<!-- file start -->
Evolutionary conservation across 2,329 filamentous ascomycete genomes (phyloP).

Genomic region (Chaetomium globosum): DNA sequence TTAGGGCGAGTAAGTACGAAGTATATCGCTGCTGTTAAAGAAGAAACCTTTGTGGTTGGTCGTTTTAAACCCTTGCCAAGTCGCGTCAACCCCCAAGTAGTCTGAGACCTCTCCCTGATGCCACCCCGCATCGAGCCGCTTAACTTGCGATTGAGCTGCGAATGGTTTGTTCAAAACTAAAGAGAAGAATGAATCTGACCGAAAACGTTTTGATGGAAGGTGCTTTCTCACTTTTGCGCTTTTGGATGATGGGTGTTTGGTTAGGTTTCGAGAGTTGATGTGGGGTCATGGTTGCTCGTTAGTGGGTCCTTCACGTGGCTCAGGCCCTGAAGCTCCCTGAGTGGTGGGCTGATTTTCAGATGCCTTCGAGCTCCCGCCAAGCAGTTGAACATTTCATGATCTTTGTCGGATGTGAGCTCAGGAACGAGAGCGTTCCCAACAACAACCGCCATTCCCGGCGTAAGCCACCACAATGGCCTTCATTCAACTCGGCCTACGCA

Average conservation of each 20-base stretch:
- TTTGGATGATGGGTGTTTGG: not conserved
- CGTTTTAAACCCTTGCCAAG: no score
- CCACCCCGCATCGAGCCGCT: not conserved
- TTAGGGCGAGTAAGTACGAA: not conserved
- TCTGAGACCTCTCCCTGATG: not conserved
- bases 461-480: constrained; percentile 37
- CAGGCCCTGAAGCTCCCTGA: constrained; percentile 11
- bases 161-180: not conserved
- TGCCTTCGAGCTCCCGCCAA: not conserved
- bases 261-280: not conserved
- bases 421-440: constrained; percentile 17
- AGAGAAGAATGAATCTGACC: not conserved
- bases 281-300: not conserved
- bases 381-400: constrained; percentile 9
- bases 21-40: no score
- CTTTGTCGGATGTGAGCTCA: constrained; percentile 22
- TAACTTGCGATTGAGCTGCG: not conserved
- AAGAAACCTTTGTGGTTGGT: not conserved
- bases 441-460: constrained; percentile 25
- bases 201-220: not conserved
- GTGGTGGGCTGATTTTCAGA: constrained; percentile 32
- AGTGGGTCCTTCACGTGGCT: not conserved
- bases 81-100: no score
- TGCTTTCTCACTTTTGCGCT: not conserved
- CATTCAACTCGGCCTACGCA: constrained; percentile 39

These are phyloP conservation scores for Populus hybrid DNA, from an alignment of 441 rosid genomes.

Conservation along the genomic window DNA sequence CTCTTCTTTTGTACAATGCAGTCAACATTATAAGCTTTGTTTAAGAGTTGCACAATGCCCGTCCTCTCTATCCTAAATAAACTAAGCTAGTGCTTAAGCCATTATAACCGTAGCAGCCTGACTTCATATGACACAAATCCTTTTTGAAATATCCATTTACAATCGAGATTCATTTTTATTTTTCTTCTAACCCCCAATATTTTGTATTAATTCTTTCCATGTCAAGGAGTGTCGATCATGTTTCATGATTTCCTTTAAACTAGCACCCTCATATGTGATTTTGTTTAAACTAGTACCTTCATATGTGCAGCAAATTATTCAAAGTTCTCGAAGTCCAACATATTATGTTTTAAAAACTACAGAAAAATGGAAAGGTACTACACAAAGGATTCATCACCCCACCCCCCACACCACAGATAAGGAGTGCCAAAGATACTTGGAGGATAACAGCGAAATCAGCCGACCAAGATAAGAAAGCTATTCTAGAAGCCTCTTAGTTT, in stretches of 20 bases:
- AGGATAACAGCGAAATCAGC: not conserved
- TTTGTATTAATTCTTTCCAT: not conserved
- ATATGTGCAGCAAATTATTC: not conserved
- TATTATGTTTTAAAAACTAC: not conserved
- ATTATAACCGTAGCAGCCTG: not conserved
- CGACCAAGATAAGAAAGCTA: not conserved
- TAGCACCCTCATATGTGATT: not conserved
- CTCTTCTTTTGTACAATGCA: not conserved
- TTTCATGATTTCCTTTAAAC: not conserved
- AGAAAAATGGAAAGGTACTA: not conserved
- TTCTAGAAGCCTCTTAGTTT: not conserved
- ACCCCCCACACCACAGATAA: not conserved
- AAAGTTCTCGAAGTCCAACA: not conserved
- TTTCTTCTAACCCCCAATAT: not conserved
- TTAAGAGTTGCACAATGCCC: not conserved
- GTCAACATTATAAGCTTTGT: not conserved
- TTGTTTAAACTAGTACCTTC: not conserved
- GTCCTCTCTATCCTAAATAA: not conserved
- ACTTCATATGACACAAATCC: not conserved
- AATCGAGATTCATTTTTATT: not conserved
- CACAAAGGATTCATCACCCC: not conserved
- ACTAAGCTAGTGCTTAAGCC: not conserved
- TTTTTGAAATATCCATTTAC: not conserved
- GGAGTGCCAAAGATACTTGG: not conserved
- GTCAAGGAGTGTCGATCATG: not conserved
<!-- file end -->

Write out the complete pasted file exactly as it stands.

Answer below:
Evolutionary conservation across 2,329 filamentous ascomycete genomes (phyloP).

Genomic region (Chaetomium globosum): DNA sequence TTAGGGCGAGTAAGTACGAAGTATATCGCTGCTGTTAAAGAAGAAACCTTTGTGGTTGGTCGTTTTAAACCCTTGCCAAGTCGCGTCAACCCCCAAGTAGTCTGAGACCTCTCCCTGATGCCACCCCGCATCGAGCCGCTTAACTTGCGATTGAGCTGCGAATGGTTTGTTCAAAACTAAAGAGAAGAATGAATCTGACCGAAAACGTTTTGATGGAAGGTGCTTTCTCACTTTTGCGCTTTTGGATGATGGGTGTTTGGTTAGGTTTCGAGAGTTGATGTGGGGTCATGGTTGCTCGTTAGTGGGTCCTTCACGTGGCTCAGGCCCTGAAGCTCCCTGAGTGGTGGGCTGATTTTCAGATGCCTTCGAGCTCCCGCCAAGCAGTTGAACATTTCATGATCTTTGTCGGATGTGAGCTCAGGAACGAGAGCGTTCCCAACAACAACCGCCATTCCCGGCGTAAGCCACCACAATGGCCTTCATTCAACTCGGCCTACGCA

Average conservation of each 20-base stretch:
- TTTGGATGATGGGTGTTTGG: not conserved
- CGTTTTAAACCCTTGCCAAG: no score
- CCACCCCGCATCGAGCCGCT: not conserved
- TTAGGGCGAGTAAGTACGAA: not conserved
- TCTGAGACCTCTCCCTGATG: not conserved
- bases 461-480: constrained; percentile 37
- CAGGCCCTGAAGCTCCCTGA: constrained; percentile 11
- bases 161-180: not conserved
- TGCCTTCGAGCTCCCGCCAA: not conserved
- bases 261-280: not conserved
- bases 421-440: constrained; percentile 17
- AGAGAAGAATGAATCTGACC: not conserved
- bases 281-300: not conserved
- bases 381-400: constrained; percentile 9
- bases 21-40: no score
- CTTTGTCGGATGTGAGCTCA: constrained; percentile 22
- TAACTTGCGATTGAGCTGCG: not conserved
- AAGAAACCTTTGTGGTTGGT: not conserved
- bases 441-460: constrained; percentile 25
- bases 201-220: not conserved
- GTGGTGGGCTGATTTTCAGA: constrained; percentile 32
- AGTGGGTCCTTCACGTGGCT: not conserved
- bases 81-100: no score
- TGCTTTCTCACTTTTGCGCT: not conserved
- CATTCAACTCGGCCTACGCA: constrained; percentile 39

These are phyloP conservation scores for Populus hybrid DNA, from an alignment of 441 rosid genomes.

Conservation along the genomic window DNA sequence CTCTTCTTTTGTACAATGCAGTCAACATTATAAGCTTTGTTTAAGAGTTGCACAATGCCCGTCCTCTCTATCCTAAATAAACTAAGCTAGTGCTTAAGCCATTATAACCGTAGCAGCCTGACTTCATATGACACAAATCCTTTTTGAAATATCCATTTACAATCGAGATTCATTTTTATTTTTCTTCTAACCCCCAATATTTTGTATTAATTCTTTCCATGTCAAGGAGTGTCGATCATGTTTCATGATTTCCTTTAAACTAGCACCCTCATATGTGATTTTGTTTAAACTAGTACCTTCATATGTGCAGCAAATTATTCAAAGTTCTCGAAGTCCAACATATTATGTTTTAAAAACTACAGAAAAATGGAAAGGTACTACACAAAGGATTCATCACCCCACCCCCCACACCACAGATAAGGAGTGCCAAAGATACTTGGAGGATAACAGCGAAATCAGCCGACCAAGATAAGAAAGCTATTCTAGAAGCCTCTTAGTTT, in stretches of 20 bases:
- AGGATAACAGCGAAATCAGC: not conserved
- TTTGTATTAATTCTTTCCAT: not conserved
- ATATGTGCAGCAAATTATTC: not conserved
- TATTATGTTTTAAAAACTAC: not conserved
- ATTATAACCGTAGCAGCCTG: not conserved
- CGACCAAGATAAGAAAGCTA: not conserved
- TAGCACCCTCATATGTGATT: not conserved
- CTCTTCTTTTGTACAATGCA: not conserved
- TTTCATGATTTCCTTTAAAC: not conserved
- AGAAAAATGGAAAGGTACTA: not conserved
- TTCTAGAAGCCTCTTAGTTT: not conserved
- ACCCCCCACACCACAGATAA: not conserved
- AAAGTTCTCGAAGTCCAACA: not conserved
- TTTCTTCTAACCCCCAATAT: not conserved
- TTAAGAGTTGCACAATGCCC: not conserved
- GTCAACATTATAAGCTTTGT: not conserved
- TTGTTTAAACTAGTACCTTC: not conserved
- GTCCTCTCTATCCTAAATAA: not conserved
- ACTTCATATGACACAAATCC: not conserved
- AATCGAGATTCATTTTTATT: not conserved
- CACAAAGGATTCATCACCCC: not conserved
- ACTAAGCTAGTGCTTAAGCC: not conserved
- TTTTTGAAATATCCATTTAC: not conserved
- GGAGTGCCAAAGATACTTGG: not conserved
- GTCAAGGAGTGTCGATCATG: not conserved